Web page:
I reviewed Create Better Writers a while back, and we really liked it.  You can read my review here if you want.  It taught my kids a lot, because I sure didn't!!  I packed it away, but we're looking forward to pulling it back out when we get moved and settled, and going back through it.  It taught them tips for writing good paragraphs, and goes all the way through the 5 paragraph essay.  Really super easy to teach, too.  I hate teaching writing.  Hate it, hate it, hate it.  With a passion.  We even put my oldest in an online course so that she actually learns something ('cause I really don't want to teach it, so I probably won't!).  The online course is more for content than mechanics, though.  For mechanics, we really liked Create Better Writers. 
 

post #11 of 14

Excellence in Writing is a wonderful curriculum that teaches writing.  There are parent cd's and student cd's.  I found the parent cd's very helpful for me, and my kids enjoyed the student cd's.

 

My 10 year old ds is using Essentials in Writing this year.  So far it is going well.  

 

I think both of these are worth considering.

post #12 of 14

a couple of things we've used along the way and liked.

 

games for writing by peggy kaye. it's about $4 used.

 

how to write a simple paragraph (her other articles are great too for the essay and research papers...but those are for when your kids are older). my kids do not have special needs, but i love the way she teaches this. so simple!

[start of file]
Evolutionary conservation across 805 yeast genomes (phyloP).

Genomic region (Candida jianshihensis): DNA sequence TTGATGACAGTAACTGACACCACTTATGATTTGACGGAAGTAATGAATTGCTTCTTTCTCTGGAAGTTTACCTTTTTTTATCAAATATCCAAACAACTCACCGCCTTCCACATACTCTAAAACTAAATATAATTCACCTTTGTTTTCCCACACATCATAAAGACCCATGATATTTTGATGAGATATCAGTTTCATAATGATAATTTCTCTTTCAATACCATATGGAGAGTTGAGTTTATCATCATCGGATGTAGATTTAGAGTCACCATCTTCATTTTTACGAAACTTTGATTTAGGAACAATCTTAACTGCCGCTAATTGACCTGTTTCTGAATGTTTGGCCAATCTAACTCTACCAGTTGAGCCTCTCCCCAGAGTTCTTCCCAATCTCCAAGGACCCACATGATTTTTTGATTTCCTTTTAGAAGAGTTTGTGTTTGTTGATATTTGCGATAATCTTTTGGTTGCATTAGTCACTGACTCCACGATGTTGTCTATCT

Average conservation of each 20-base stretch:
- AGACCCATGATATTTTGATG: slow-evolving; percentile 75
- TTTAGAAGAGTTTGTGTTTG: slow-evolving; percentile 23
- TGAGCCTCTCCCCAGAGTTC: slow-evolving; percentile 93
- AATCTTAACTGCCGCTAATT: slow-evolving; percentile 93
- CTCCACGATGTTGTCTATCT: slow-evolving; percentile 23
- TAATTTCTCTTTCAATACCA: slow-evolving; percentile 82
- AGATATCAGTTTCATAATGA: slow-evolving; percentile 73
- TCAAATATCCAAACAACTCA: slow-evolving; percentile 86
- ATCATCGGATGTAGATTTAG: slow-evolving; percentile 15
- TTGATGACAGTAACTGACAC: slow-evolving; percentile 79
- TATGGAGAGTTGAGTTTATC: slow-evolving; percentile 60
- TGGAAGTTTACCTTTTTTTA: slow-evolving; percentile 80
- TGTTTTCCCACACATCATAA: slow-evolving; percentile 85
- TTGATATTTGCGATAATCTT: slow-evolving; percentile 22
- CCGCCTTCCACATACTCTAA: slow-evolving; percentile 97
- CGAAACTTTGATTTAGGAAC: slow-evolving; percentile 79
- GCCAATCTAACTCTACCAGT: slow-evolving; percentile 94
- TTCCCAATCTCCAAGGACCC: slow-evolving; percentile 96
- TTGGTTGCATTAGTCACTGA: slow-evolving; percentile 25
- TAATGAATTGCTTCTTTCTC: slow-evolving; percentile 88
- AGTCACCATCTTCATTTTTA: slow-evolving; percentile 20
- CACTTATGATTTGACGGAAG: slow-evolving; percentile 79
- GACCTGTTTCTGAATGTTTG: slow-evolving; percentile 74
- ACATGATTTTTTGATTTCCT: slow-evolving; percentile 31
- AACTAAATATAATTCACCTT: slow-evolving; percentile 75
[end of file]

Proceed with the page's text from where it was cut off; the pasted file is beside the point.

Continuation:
currently, i'm using comprehensive composition and we are just writing across the curriculum (it was a couple of bucks from amazon). my daughter is 11, so i expect more from her than my son (he's 8 1/2).  anyway. these are all things we have used and liked. hope it helps.

post #13 of 14

Whoops. Didn't read yer whole post! My 2 cents were completely invalid ;)

post #14 of 14
Quote:
Originally Posted by momtokea View Post

Excellence in Writing is a wonderful curriculum that teaches writing.  There are parent cd's and student cd's.  I found the parent cd's very helpful for me, and my kids enjoyed the student cd's.

 

yeahthat.gif  IEW is the first program I found that I can actually tolerate for my 8yo (would be 3rd grade this year).  We just started using it this summer and I really like it.  Prior to this, we didn't do much in the way of Language Arts or writing.  For one, my son's physical handwriting is below age level and we needed to work on that.  For another, I felt like the programs generally introduce stuff at an age when the kids don't generally grasp it.  IEW starts with reading, learning to keyword, and then building stories from those keyword outlines and it incorporates public speaking.  Love all of that.

 

We use Handwriting Without Tears for physical handwriting.